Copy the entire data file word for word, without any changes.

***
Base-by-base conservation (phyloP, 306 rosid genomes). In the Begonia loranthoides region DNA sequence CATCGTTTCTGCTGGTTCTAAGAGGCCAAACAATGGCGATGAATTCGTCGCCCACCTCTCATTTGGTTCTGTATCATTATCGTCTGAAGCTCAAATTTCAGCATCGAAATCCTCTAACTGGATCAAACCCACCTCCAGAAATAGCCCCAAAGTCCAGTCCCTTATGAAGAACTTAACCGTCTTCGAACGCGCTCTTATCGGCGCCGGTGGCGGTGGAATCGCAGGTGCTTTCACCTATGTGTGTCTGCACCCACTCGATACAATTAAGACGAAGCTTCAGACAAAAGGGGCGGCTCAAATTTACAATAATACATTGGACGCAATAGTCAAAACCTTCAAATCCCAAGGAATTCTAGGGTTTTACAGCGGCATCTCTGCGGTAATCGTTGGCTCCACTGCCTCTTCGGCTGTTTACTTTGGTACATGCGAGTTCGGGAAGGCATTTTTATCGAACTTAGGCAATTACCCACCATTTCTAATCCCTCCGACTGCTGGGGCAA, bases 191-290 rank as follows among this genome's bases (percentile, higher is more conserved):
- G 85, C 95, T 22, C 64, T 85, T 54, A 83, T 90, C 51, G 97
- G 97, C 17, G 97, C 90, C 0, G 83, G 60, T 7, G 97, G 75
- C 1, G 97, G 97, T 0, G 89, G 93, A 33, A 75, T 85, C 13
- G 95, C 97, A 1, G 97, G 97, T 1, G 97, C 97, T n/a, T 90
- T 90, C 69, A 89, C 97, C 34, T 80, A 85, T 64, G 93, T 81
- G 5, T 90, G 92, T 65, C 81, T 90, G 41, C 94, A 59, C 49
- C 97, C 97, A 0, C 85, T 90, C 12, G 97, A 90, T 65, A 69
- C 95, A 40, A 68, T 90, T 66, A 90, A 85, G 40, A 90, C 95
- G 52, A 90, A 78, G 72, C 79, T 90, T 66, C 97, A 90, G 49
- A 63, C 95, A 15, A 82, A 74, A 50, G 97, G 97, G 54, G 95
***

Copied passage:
Base-by-base conservation (phyloP, 306 rosid genomes). In the Begonia loranthoides region DNA sequence CATCGTTTCTGCTGGTTCTAAGAGGCCAAACAATGGCGATGAATTCGTCGCCCACCTCTCATTTGGTTCTGTATCATTATCGTCTGAAGCTCAAATTTCAGCATCGAAATCCTCTAACTGGATCAAACCCACCTCCAGAAATAGCCCCAAAGTCCAGTCCCTTATGAAGAACTTAACCGTCTTCGAACGCGCTCTTATCGGCGCCGGTGGCGGTGGAATCGCAGGTGCTTTCACCTATGTGTGTCTGCACCCACTCGATACAATTAAGACGAAGCTTCAGACAAAAGGGGCGGCTCAAATTTACAATAATACATTGGACGCAATAGTCAAAACCTTCAAATCCCAAGGAATTCTAGGGTTTTACAGCGGCATCTCTGCGGTAATCGTTGGCTCCACTGCCTCTTCGGCTGTTTACTTTGGTACATGCGAGTTCGGGAAGGCATTTTTATCGAACTTAGGCAATTACCCACCATTTCTAATCCCTCCGACTGCTGGGGCAA, bases 191-290 rank as follows among this genome's bases (percentile, higher is more conserved):
- G 85, C 95, T 22, C 64, T 85, T 54, A 83, T 90, C 51, G 97
- G 97, C 17, G 97, C 90, C 0, G 83, G 60, T 7, G 97, G 75
- C 1, G 97, G 97, T 0, G 89, G 93, A 33, A 75, T 85, C 13
- G 95, C 97, A 1, G 97, G 97, T 1, G 97, C 97, T n/a, T 90
- T 90, C 69, A 89, C 97, C 34, T 80, A 85, T 64, G 93, T 81
- G 5, T 90, G 92, T 65, C 81, T 90, G 41, C 94, A 59, C 49
- C 97, C 97, A 0, C 85, T 90, C 12, G 97, A 90, T 65, A 69
- C 95, A 40, A 68, T 90, T 66, A 90, A 85, G 40, A 90, C 95
- G 52, A 90, A 78, G 72, C 79, T 90, T 66, C 97, A 90, G 49
- A 63, C 95, A 15, A 82, A 74, A 50, G 97, G 97, G 54, G 95